In contrast to equity markets, cryptocurrencies do not regularly demonstrate the ‘leverage effect,’ which is a phenomenon where an asset’s volatility is inversely related to its returns.
The absence of this leverage effect is one of the central highlights of a new study published by the specialised investment platform The Risk Protocol, which analyses cryptocurrency volatility and the statistical properties of returns for the 50 largest cryptocurrencies.
The study demonstrates that cryptocurrency returns display similar ‘stylised facts’ observed in other financial returns, but in certain instances, the behaviour of cryptocurrency is distinctively dissimilar.
The study’s primary discoveries record these throughout the research:
Lack of leveraging and other findings
Although present in equity markets, the leverage effect fails to appear consistently in cryptocurrency, with potentially significant implications. It means that one cannot necessarily hedge long underlying cryptocurrency exposure by being long volatility.
The study states that if the underlying cryptocurrency happens to be one that exhibits an ‘anti-leverage effect,’ such a strategy would essentially double one’s downside exposure instead of hedging it.
Furthermore, the study discovered that cryptocurrencies display significant calendar effects, specifically, the research observed distinct and persistent patterns in cryptocurrency volatility based on the hour of the day and day of the week.
These have implications for crafting effective trading and investment strategies centred around optimal inter and intra-day periods for buying and selling volatility and entering or exiting trading positions.
The study also points to cryptocurrency having volatility patterns similar to those of other financial assets, in that the magnitude of cryptocurrency returns or their volatility is strongly predictable. However, they behave more like equities than currencies.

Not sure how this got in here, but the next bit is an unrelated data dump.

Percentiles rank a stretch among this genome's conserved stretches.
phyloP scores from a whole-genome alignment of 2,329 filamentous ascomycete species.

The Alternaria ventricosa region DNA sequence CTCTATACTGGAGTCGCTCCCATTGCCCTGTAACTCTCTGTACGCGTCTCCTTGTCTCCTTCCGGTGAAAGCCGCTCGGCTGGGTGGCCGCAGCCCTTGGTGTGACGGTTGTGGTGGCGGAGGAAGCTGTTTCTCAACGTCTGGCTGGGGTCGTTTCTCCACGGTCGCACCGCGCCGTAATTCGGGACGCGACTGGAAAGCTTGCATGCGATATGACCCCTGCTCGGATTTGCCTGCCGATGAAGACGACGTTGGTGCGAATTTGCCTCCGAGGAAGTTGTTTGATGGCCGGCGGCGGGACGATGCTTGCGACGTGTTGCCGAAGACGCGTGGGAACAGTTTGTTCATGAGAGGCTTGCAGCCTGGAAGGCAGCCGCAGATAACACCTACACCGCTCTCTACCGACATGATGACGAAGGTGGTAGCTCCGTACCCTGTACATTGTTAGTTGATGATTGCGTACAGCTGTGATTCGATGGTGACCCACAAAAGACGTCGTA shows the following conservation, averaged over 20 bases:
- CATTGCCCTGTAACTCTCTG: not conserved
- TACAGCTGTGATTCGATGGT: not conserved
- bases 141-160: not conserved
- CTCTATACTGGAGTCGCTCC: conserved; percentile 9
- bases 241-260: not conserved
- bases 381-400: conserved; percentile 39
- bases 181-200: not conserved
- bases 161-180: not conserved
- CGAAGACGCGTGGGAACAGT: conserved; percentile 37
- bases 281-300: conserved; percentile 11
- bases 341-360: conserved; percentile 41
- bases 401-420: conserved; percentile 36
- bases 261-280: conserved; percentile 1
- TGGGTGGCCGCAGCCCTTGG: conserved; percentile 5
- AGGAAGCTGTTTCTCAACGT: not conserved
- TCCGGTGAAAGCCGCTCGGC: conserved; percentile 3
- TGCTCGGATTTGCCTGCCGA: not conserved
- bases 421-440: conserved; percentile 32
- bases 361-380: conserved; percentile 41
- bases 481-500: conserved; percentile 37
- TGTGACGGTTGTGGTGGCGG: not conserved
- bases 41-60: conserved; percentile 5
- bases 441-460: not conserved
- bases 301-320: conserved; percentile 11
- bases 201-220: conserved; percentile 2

The annual return correlation between BTC and the US Dollar Index reached a very significant -0.75 level. This lends credence to the popular narrative that over a longer horizon, if the US dollar weakens, one would expect BTC returns to be stronger, with a negative correlation to the dollar.
Cryptocurrencies exhibit gain/loss asymmetry, meaning it usually takes less time to drop a certain amount than it takes to move up by the same amount. Again, this is similar to equities and in contrast to currencies, which exhibit greater symmetry in up/down moves.
Following research initiatives
“A primary motivation for undertaking this research was to be able to reliably price certain very unique and sophisticated risk-managed, decentralised, investment solutions created by The Risk Protocol,” explains Karamvir Gosal, the company’s founder and co-author of the report.
“However, as we set about devising these solutions that managed directional market risk and volatility, we were struck by how little was understood of cryptocurrency volatility,” he continues.
“When examined at all, it was through the lens of traditional finance, making the grand assumption that the underlying nature of cryptocurrency returns was similar to traditional equity market returns.
“Findings from this report have profound implications for participants across the crypto ecosystem, particularly risk managers, asset allocators, investors and traders. It is our hope that this research serves to better inform investors and advisors about this nascent sector and provides a solid foundation for further research initiatives,” concludes Karamvir.